Consultants to re-open talks

HOSPITAL consultants are this week to re-open talks with Health Minister Mary Harney over her proposals to get more specialists to devote greater time to the public health service.

Last month, the Irish Hospital Consultants’ Association began a campaign of limited industrial action after talks with Ms Harney broke down over employment contracts for the consultants.

However, over the weekend, the association unanimously agreed to suspend its action, which has seen consultants boycott certain meetings and administrative duties. The association is to meet Ms Harney on Thursday for talks about re-opening negotiations over the planned new contracts for consultants in the health service.

The association’s president, Dr David O’Keeffe, said the action was suspended so talks on the negotiations could take place in a “constructive atmosphere”.

Earlier this year, the Department of Health proposed to pay consultants who worked exclusively in the public health service an annual salary of €205,000 for a 39-hour week. Under the plans, consultants who opted to continue private work would get a State salary of €185,000 on top of their money from fee-paying patients. They would be allowed to spend 20% of practice time with private patients.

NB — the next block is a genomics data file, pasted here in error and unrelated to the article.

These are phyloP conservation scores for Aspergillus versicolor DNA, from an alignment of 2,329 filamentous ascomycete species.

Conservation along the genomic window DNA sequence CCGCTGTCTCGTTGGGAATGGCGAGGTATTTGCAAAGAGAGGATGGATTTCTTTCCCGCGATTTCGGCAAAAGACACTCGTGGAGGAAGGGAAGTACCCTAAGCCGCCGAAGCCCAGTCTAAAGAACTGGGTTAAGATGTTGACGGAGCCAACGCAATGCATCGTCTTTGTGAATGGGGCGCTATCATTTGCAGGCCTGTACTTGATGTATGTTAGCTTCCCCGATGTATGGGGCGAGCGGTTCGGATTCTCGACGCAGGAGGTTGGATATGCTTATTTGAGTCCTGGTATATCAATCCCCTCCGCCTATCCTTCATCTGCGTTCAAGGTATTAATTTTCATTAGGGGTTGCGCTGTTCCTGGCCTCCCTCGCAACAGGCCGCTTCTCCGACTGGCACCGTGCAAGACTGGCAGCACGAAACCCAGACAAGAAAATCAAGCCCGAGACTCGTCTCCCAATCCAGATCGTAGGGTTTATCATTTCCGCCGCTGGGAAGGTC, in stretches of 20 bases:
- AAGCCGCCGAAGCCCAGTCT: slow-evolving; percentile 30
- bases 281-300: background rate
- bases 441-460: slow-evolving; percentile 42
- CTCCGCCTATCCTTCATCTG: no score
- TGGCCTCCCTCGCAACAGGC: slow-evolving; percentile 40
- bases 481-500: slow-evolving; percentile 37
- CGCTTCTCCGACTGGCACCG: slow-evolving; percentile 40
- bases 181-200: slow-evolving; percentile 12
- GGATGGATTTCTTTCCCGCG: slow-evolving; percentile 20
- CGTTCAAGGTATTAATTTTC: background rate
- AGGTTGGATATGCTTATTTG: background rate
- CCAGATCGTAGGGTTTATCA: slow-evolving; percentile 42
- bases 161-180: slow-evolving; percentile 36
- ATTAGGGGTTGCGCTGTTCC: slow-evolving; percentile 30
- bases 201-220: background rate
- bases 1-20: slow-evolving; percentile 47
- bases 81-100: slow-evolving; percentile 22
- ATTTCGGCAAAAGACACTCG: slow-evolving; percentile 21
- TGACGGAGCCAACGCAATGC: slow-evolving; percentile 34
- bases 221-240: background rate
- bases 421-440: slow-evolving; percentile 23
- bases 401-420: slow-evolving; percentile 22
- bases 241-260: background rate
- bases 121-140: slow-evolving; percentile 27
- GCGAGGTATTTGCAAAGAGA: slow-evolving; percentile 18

Talks about new contracts, which were designed to get more specialists working in the public health service, broke down in April. The consultants said the plans were unacceptable as the Government was asking its members to increase their working week from 33 hours for what was effectively less money.

In April, the Government began advertising 68 consultants posts under the new contracts even though no agreement had been reached between the consultants’ association and the Department of Health.

The consultants began a work-to-rule in May, but this was lifted over the weekend at an Irish Hospital Consultants’ Association national council meeting, which also saw Dr O’Keeffe elected as the association’s new president.

The medic, who is consultant radiologist at University College Hospital Galway, succeeds Cork-born Dr Mary McCaffrey, who did not seek re-election.

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